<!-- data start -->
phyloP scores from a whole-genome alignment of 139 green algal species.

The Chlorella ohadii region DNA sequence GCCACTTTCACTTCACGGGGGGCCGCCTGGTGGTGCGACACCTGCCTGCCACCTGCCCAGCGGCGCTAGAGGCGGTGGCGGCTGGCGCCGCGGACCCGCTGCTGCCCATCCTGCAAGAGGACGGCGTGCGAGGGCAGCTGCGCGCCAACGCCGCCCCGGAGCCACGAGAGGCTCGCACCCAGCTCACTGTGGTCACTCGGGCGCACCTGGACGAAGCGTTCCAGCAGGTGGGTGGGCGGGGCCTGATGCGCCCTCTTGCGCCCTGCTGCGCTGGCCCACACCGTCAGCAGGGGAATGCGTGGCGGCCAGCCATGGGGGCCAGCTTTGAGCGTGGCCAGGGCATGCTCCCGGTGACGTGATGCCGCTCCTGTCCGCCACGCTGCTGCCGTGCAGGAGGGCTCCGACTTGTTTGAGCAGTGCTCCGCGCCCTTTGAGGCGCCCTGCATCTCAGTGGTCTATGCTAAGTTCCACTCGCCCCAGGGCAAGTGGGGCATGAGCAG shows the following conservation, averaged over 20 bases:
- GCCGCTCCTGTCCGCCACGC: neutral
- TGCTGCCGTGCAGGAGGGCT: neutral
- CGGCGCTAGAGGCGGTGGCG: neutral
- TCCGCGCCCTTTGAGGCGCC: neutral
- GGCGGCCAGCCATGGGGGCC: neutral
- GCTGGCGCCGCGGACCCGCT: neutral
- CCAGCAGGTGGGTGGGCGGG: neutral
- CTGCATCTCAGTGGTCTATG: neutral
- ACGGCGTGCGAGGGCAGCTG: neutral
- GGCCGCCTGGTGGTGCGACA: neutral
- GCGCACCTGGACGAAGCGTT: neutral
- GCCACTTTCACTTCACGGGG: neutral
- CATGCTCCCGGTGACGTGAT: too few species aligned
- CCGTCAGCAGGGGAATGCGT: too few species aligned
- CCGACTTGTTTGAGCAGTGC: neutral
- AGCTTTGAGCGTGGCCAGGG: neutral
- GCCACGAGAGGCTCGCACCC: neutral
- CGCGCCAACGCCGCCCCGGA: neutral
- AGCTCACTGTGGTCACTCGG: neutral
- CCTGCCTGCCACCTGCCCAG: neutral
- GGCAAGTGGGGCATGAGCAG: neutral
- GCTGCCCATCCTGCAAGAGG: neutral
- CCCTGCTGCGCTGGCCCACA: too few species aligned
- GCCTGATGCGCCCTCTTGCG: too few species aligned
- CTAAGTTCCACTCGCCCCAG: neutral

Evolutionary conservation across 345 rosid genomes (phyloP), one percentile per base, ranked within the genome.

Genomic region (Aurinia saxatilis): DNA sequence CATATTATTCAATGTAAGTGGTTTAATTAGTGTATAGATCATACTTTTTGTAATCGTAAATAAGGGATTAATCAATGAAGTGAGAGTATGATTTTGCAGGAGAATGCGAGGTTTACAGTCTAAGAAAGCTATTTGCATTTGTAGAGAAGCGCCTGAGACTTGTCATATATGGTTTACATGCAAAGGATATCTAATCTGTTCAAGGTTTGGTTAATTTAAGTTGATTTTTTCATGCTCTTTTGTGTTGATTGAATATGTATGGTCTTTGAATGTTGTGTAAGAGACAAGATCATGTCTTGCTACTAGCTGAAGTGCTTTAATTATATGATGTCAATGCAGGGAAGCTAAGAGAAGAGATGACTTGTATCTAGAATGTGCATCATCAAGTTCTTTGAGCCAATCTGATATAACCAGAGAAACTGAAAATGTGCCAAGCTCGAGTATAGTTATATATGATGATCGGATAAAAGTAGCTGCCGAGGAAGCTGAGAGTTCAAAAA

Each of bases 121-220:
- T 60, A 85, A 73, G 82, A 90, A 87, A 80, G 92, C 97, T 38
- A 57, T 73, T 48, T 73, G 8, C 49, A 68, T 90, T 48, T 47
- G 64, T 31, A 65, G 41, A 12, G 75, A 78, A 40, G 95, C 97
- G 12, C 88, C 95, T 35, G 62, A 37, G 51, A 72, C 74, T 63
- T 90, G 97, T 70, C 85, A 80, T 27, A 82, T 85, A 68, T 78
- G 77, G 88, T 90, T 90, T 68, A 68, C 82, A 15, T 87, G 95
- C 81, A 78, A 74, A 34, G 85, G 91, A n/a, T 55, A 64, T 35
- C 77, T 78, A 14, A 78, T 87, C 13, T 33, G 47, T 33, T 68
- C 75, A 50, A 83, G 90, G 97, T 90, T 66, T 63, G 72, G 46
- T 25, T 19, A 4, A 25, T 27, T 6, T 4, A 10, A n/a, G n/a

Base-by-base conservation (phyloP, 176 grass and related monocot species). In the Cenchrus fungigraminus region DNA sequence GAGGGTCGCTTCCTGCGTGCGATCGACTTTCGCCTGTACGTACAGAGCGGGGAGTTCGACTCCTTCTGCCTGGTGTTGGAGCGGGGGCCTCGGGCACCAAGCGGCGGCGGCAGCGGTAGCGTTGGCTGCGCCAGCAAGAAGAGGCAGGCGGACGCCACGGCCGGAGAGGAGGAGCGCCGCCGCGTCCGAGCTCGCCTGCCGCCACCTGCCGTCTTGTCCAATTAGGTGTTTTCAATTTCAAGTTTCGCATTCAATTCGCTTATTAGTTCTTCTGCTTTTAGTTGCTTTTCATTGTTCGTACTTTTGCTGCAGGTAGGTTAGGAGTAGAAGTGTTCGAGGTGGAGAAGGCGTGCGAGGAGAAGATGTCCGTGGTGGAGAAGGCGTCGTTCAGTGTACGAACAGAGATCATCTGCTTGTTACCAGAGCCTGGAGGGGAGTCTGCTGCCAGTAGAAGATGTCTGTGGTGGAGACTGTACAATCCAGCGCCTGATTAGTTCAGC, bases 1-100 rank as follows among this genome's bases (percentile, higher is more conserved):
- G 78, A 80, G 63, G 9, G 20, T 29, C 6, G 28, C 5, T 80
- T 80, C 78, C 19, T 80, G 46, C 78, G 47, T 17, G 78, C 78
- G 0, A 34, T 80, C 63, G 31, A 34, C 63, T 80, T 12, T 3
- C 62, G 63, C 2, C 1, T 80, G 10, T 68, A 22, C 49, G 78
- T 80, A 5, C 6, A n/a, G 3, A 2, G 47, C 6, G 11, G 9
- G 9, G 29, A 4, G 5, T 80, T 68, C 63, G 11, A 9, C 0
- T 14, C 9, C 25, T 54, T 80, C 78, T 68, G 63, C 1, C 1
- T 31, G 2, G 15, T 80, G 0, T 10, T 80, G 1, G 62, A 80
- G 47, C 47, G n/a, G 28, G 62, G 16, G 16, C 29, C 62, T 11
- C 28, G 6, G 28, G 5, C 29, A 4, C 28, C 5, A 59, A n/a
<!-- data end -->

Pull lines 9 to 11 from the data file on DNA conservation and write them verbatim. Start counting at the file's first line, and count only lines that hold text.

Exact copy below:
- CCAGCAGGTGGGTGGGCGGG: neutral
- CTGCATCTCAGTGGTCTATG: neutral
- ACGGCGTGCGAGGGCAGCTG: neutral